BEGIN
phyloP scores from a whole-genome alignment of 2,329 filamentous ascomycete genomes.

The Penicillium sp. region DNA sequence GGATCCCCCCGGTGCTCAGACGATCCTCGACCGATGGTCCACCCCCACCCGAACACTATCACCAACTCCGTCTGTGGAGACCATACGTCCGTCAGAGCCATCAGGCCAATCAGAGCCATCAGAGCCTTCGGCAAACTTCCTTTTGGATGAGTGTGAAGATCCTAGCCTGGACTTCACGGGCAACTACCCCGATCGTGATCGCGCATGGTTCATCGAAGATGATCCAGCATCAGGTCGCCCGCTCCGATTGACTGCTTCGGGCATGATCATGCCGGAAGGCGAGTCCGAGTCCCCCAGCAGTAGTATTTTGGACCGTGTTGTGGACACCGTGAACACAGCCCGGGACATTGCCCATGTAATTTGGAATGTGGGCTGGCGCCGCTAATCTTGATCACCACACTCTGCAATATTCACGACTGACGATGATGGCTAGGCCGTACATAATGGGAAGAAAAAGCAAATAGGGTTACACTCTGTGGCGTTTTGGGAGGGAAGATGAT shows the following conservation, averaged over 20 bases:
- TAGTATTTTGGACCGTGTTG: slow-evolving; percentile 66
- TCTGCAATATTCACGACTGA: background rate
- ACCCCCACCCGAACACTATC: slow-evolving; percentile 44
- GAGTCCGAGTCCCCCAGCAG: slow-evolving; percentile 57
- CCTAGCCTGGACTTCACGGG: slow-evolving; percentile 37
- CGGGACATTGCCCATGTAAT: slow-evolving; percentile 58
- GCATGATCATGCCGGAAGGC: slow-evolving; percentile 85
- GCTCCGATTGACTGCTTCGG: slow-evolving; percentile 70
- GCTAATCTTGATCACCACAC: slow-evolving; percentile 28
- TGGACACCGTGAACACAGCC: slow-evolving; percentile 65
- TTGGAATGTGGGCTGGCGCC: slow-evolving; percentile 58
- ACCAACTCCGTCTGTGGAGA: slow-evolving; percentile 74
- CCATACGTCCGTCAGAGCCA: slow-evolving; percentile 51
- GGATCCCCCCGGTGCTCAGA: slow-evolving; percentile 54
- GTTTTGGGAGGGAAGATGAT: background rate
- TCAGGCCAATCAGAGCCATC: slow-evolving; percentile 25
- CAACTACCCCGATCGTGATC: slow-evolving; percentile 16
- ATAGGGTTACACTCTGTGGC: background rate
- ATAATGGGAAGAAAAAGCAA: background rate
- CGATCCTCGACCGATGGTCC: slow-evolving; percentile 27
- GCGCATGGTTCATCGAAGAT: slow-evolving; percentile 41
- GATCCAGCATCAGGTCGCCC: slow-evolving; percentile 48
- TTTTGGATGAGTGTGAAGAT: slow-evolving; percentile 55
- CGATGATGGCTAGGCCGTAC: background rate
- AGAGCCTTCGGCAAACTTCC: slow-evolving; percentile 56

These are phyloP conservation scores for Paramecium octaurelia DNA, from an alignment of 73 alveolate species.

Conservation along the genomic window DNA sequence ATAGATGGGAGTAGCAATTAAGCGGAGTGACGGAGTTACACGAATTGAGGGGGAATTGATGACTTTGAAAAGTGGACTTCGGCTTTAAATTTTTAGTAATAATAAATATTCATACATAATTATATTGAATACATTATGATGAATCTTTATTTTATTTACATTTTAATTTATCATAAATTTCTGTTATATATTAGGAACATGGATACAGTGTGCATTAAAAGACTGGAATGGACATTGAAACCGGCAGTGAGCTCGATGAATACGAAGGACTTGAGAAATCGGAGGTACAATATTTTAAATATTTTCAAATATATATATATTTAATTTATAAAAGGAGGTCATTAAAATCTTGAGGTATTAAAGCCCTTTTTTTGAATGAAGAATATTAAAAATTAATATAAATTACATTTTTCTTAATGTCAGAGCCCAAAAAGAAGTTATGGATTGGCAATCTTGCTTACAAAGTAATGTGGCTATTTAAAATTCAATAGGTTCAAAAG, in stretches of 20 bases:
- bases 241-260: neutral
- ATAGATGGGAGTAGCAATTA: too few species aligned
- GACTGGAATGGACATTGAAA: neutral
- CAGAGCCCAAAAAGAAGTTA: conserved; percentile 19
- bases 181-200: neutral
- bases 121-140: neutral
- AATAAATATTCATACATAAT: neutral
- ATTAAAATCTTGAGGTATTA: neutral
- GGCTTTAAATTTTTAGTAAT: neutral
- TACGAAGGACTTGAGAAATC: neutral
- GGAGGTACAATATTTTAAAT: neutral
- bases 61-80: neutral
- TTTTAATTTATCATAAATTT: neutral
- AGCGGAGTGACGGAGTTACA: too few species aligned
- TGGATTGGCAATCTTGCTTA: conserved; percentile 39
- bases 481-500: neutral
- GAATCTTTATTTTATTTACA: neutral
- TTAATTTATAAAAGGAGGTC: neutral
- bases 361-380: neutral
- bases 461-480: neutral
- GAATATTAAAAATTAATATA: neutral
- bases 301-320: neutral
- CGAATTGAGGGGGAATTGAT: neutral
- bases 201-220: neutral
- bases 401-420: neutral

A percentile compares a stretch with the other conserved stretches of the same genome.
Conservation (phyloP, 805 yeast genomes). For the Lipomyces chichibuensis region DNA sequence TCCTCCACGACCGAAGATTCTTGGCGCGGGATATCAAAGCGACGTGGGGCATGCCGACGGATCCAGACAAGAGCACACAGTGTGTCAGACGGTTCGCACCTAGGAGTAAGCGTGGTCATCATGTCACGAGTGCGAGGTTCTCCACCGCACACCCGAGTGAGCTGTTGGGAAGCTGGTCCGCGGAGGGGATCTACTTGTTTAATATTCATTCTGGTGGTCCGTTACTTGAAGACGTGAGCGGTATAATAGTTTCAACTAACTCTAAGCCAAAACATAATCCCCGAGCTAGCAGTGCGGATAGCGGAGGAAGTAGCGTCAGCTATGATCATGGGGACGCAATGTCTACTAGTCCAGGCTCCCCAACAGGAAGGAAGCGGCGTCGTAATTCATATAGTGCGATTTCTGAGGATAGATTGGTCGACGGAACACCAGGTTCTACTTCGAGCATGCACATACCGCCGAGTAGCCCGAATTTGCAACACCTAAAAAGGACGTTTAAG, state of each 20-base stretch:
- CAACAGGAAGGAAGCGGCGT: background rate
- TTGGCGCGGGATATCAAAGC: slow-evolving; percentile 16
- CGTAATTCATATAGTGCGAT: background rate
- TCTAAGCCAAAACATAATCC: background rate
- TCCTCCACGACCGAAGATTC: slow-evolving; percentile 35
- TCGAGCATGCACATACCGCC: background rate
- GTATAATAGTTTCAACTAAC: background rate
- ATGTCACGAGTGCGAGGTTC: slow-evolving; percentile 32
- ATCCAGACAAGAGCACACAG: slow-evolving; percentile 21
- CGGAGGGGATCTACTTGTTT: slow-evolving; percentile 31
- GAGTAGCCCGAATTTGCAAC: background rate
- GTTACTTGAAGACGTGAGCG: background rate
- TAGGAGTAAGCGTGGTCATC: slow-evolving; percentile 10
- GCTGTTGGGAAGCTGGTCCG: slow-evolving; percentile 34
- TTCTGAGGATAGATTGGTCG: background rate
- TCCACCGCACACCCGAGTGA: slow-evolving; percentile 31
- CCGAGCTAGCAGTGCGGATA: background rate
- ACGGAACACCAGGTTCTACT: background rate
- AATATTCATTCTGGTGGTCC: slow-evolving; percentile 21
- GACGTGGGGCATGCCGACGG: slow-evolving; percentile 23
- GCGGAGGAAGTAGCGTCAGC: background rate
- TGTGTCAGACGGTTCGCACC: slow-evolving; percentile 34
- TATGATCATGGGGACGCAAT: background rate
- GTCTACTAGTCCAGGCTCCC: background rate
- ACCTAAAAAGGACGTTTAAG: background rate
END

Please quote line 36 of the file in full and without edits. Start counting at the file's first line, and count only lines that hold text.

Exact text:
- AATAAATATTCATACATAAT: neutral